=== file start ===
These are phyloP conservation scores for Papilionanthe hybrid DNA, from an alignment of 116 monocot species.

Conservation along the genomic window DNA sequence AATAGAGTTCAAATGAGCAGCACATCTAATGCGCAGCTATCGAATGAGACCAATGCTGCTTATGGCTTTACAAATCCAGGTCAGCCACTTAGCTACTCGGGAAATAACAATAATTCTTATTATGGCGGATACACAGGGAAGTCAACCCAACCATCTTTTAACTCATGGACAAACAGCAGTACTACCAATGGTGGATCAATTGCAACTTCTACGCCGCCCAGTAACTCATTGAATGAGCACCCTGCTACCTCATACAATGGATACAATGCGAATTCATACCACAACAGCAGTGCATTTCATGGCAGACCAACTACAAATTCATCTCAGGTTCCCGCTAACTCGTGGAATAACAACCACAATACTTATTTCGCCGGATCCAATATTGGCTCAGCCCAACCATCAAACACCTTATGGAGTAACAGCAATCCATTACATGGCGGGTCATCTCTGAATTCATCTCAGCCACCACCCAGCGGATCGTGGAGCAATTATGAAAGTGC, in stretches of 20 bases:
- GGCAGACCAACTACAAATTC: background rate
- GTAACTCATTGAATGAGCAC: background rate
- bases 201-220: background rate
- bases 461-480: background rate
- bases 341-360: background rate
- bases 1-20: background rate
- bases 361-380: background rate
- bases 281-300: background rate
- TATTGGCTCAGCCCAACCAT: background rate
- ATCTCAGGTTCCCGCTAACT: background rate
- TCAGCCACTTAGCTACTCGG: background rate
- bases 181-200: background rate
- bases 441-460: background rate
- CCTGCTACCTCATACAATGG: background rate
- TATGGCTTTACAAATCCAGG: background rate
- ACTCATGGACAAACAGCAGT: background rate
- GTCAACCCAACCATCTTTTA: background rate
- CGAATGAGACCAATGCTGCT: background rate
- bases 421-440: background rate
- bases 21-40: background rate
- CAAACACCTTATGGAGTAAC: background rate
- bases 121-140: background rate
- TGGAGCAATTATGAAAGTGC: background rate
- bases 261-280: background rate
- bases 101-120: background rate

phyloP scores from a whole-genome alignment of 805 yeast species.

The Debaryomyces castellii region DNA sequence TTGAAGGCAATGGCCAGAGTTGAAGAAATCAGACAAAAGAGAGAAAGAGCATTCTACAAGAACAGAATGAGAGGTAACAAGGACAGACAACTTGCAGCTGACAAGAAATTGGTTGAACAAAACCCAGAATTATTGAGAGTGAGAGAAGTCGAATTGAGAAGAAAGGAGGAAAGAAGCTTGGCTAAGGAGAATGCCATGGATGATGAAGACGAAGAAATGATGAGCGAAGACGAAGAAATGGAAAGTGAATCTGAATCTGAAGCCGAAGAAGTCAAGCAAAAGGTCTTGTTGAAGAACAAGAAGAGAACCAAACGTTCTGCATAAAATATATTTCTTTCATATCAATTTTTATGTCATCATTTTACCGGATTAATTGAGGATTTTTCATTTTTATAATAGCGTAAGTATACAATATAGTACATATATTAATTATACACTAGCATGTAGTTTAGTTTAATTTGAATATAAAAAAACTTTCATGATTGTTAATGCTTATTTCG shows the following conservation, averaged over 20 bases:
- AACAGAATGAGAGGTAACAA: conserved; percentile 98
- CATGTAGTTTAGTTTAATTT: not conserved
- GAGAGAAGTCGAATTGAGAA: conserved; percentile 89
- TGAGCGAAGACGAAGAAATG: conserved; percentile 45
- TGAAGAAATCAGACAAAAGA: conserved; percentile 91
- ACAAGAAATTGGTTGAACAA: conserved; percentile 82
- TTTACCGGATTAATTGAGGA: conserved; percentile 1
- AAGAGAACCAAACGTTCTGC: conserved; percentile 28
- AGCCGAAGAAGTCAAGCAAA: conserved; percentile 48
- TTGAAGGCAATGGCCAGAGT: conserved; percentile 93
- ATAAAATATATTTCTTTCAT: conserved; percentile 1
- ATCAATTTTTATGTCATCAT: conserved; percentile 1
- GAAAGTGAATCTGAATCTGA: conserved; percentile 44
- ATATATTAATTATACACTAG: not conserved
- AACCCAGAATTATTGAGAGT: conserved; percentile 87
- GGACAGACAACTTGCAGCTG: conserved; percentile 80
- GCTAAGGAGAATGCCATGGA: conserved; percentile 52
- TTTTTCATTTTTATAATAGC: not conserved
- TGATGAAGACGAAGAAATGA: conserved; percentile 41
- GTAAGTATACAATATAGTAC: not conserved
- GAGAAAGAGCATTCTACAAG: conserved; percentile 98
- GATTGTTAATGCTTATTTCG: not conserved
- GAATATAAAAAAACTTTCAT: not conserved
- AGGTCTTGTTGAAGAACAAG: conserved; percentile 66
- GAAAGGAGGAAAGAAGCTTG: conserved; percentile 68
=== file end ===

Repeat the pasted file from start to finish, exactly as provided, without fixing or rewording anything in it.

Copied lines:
These are phyloP conservation scores for Papilionanthe hybrid DNA, from an alignment of 116 monocot species.

Conservation along the genomic window DNA sequence AATAGAGTTCAAATGAGCAGCACATCTAATGCGCAGCTATCGAATGAGACCAATGCTGCTTATGGCTTTACAAATCCAGGTCAGCCACTTAGCTACTCGGGAAATAACAATAATTCTTATTATGGCGGATACACAGGGAAGTCAACCCAACCATCTTTTAACTCATGGACAAACAGCAGTACTACCAATGGTGGATCAATTGCAACTTCTACGCCGCCCAGTAACTCATTGAATGAGCACCCTGCTACCTCATACAATGGATACAATGCGAATTCATACCACAACAGCAGTGCATTTCATGGCAGACCAACTACAAATTCATCTCAGGTTCCCGCTAACTCGTGGAATAACAACCACAATACTTATTTCGCCGGATCCAATATTGGCTCAGCCCAACCATCAAACACCTTATGGAGTAACAGCAATCCATTACATGGCGGGTCATCTCTGAATTCATCTCAGCCACCACCCAGCGGATCGTGGAGCAATTATGAAAGTGC, in stretches of 20 bases:
- GGCAGACCAACTACAAATTC: background rate
- GTAACTCATTGAATGAGCAC: background rate
- bases 201-220: background rate
- bases 461-480: background rate
- bases 341-360: background rate
- bases 1-20: background rate
- bases 361-380: background rate
- bases 281-300: background rate
- TATTGGCTCAGCCCAACCAT: background rate
- ATCTCAGGTTCCCGCTAACT: background rate
- TCAGCCACTTAGCTACTCGG: background rate
- bases 181-200: background rate
- bases 441-460: background rate
- CCTGCTACCTCATACAATGG: background rate
- TATGGCTTTACAAATCCAGG: background rate
- ACTCATGGACAAACAGCAGT: background rate
- GTCAACCCAACCATCTTTTA: background rate
- CGAATGAGACCAATGCTGCT: background rate
- bases 421-440: background rate
- bases 21-40: background rate
- CAAACACCTTATGGAGTAAC: background rate
- bases 121-140: background rate
- TGGAGCAATTATGAAAGTGC: background rate
- bases 261-280: background rate
- bases 101-120: background rate

phyloP scores from a whole-genome alignment of 805 yeast species.

The Debaryomyces castellii region DNA sequence TTGAAGGCAATGGCCAGAGTTGAAGAAATCAGACAAAAGAGAGAAAGAGCATTCTACAAGAACAGAATGAGAGGTAACAAGGACAGACAACTTGCAGCTGACAAGAAATTGGTTGAACAAAACCCAGAATTATTGAGAGTGAGAGAAGTCGAATTGAGAAGAAAGGAGGAAAGAAGCTTGGCTAAGGAGAATGCCATGGATGATGAAGACGAAGAAATGATGAGCGAAGACGAAGAAATGGAAAGTGAATCTGAATCTGAAGCCGAAGAAGTCAAGCAAAAGGTCTTGTTGAAGAACAAGAAGAGAACCAAACGTTCTGCATAAAATATATTTCTTTCATATCAATTTTTATGTCATCATTTTACCGGATTAATTGAGGATTTTTCATTTTTATAATAGCGTAAGTATACAATATAGTACATATATTAATTATACACTAGCATGTAGTTTAGTTTAATTTGAATATAAAAAAACTTTCATGATTGTTAATGCTTATTTCG shows the following conservation, averaged over 20 bases:
- AACAGAATGAGAGGTAACAA: conserved; percentile 98
- CATGTAGTTTAGTTTAATTT: not conserved
- GAGAGAAGTCGAATTGAGAA: conserved; percentile 89
- TGAGCGAAGACGAAGAAATG: conserved; percentile 45
- TGAAGAAATCAGACAAAAGA: conserved; percentile 91
- ACAAGAAATTGGTTGAACAA: conserved; percentile 82
- TTTACCGGATTAATTGAGGA: conserved; percentile 1
- AAGAGAACCAAACGTTCTGC: conserved; percentile 28
- AGCCGAAGAAGTCAAGCAAA: conserved; percentile 48
- TTGAAGGCAATGGCCAGAGT: conserved; percentile 93
- ATAAAATATATTTCTTTCAT: conserved; percentile 1
- ATCAATTTTTATGTCATCAT: conserved; percentile 1
- GAAAGTGAATCTGAATCTGA: conserved; percentile 44
- ATATATTAATTATACACTAG: not conserved
- AACCCAGAATTATTGAGAGT: conserved; percentile 87
- GGACAGACAACTTGCAGCTG: conserved; percentile 80
- GCTAAGGAGAATGCCATGGA: conserved; percentile 52
- TTTTTCATTTTTATAATAGC: not conserved
- TGATGAAGACGAAGAAATGA: conserved; percentile 41
- GTAAGTATACAATATAGTAC: not conserved
- GAGAAAGAGCATTCTACAAG: conserved; percentile 98
- GATTGTTAATGCTTATTTCG: not conserved
- GAATATAAAAAAACTTTCAT: not conserved
- AGGTCTTGTTGAAGAACAAG: conserved; percentile 66
- GAAAGGAGGAAAGAAGCTTG: conserved; percentile 68